Leadership In Lord Of The Flies, By William Golding

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“When your values are clear to you, making decisions becomes easier.” (Disney, “Leadership Quotes”). The defining qualities and principles of a respectable leader vary in the eyes of people, and William Golding’s novel, “Lord of the Flies”, imaginatively exemplifies how such beliefs can bring about a struggle in power between those whose opinions oppose each other. In his novel, two boys named Ralph and Jack emerge as leaders, after the plane carrying their group of boys’ crashes onto a deserted island. Each of them possesses their own ideas about the most practical plan of action the group must undertake in order to lead everybody to safety, rescue and survival, and in carrying out these plans, Ralph demonstrates an admirable understanding of the boys’ needs, as exhibited in his democratic manner of election, ability to empathize with them, and general attention to the bigger picture of the situation in which they have been placed, unlike Jack who gains his authority through the fear of the boys and acts on impulse, rather than rationality. Through his characterization of Jack & Ralph as two highly contrasting individuals,…show more content…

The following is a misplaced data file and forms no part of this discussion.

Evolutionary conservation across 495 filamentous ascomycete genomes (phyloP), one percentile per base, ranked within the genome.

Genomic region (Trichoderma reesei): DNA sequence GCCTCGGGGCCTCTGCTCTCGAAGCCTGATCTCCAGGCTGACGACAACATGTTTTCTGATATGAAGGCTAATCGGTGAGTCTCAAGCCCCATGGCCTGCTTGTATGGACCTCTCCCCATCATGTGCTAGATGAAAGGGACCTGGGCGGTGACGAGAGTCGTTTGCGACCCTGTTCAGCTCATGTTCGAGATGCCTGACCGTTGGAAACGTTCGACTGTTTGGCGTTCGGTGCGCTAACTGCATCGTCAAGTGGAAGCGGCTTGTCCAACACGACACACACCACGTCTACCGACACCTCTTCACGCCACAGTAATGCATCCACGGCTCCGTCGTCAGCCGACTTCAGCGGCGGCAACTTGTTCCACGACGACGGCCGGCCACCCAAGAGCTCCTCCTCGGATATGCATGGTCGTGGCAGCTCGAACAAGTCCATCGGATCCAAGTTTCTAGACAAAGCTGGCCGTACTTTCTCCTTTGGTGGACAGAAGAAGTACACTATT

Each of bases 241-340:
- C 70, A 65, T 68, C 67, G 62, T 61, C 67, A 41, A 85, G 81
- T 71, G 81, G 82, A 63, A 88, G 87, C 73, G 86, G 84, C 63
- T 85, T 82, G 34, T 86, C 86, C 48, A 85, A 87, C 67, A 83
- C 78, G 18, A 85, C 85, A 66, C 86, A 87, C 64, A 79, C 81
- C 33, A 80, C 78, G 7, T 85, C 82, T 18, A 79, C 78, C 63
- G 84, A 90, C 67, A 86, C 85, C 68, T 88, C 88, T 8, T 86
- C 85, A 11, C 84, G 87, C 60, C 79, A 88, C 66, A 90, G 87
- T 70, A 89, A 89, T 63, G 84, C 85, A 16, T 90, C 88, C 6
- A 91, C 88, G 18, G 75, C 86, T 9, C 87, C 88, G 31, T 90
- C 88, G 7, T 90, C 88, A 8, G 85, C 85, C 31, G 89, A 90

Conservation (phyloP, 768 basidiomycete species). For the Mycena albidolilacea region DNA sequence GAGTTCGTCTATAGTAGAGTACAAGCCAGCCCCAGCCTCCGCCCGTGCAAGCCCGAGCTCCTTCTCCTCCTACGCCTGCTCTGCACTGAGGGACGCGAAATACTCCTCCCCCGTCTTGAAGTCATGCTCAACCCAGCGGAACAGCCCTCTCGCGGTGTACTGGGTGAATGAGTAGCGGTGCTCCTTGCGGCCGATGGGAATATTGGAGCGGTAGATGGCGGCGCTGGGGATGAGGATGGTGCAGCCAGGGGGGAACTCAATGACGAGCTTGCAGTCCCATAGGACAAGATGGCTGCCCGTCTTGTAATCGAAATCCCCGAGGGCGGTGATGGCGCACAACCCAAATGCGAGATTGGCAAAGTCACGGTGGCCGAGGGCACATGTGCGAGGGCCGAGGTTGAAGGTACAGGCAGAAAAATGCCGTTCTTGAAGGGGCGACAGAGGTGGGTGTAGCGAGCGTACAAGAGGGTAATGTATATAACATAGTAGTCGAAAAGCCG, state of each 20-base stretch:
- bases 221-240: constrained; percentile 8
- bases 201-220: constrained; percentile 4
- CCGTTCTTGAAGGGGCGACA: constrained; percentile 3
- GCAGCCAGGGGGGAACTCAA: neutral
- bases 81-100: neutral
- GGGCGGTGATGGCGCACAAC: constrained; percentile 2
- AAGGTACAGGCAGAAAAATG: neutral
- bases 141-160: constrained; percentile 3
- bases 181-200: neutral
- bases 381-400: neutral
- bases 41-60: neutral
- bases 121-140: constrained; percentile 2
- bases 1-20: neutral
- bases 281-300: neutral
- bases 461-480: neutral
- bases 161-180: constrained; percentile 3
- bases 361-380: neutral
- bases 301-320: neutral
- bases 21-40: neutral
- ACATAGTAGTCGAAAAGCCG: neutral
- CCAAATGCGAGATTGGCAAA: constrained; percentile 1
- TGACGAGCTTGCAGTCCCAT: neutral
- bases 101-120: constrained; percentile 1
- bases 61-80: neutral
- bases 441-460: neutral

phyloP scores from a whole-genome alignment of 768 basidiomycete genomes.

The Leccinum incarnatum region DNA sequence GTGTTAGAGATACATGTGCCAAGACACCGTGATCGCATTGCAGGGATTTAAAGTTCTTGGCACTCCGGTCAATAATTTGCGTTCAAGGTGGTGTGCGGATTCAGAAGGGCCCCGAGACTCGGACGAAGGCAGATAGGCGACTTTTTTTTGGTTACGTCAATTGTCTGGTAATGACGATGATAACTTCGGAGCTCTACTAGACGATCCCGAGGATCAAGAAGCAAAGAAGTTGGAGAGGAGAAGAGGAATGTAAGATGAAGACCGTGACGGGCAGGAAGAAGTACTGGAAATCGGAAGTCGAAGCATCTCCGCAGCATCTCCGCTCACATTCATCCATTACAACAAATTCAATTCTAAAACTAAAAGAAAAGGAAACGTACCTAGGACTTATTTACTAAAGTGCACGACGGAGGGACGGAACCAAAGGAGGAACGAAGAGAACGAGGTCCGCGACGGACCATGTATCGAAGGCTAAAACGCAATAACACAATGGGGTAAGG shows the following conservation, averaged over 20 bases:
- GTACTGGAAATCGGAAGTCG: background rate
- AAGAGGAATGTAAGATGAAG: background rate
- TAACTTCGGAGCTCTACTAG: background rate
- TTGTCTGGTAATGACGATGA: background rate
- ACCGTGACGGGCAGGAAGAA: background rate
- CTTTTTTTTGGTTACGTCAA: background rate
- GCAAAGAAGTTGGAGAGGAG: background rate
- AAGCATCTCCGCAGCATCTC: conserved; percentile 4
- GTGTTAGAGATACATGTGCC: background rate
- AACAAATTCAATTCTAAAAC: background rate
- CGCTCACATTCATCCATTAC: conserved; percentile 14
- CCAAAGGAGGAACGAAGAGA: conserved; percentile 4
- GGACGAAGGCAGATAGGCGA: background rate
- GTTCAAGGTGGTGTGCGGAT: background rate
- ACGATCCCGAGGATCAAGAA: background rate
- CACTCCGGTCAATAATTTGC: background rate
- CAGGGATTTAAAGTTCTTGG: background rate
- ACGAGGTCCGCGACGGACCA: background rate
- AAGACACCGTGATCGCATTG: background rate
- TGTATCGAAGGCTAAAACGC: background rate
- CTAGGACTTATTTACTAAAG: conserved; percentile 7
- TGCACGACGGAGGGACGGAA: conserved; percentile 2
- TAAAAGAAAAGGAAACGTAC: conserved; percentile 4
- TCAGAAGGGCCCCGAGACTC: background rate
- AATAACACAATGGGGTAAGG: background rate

He can hold it when he's speaking.’” (Golding 36), which gives everybody a chance to voice themselves and support Ralph voluntarily. This strategy of gradually building a positive reputation prior to giving orders to the boys highlights Ralph’s ability to gain authority, whilst acknowledging that he is not superior to any of the boys. This is in comparison to Jack, who falls prey to the excitement of proving his hunting capabilities to the boys, using it as an excuse to lead the boys, which essentially serves as the cause of the chaos the island falls into. He eventually even destroys the conch, symbolizing his role as a catalyst in the loss of democracy, and thus
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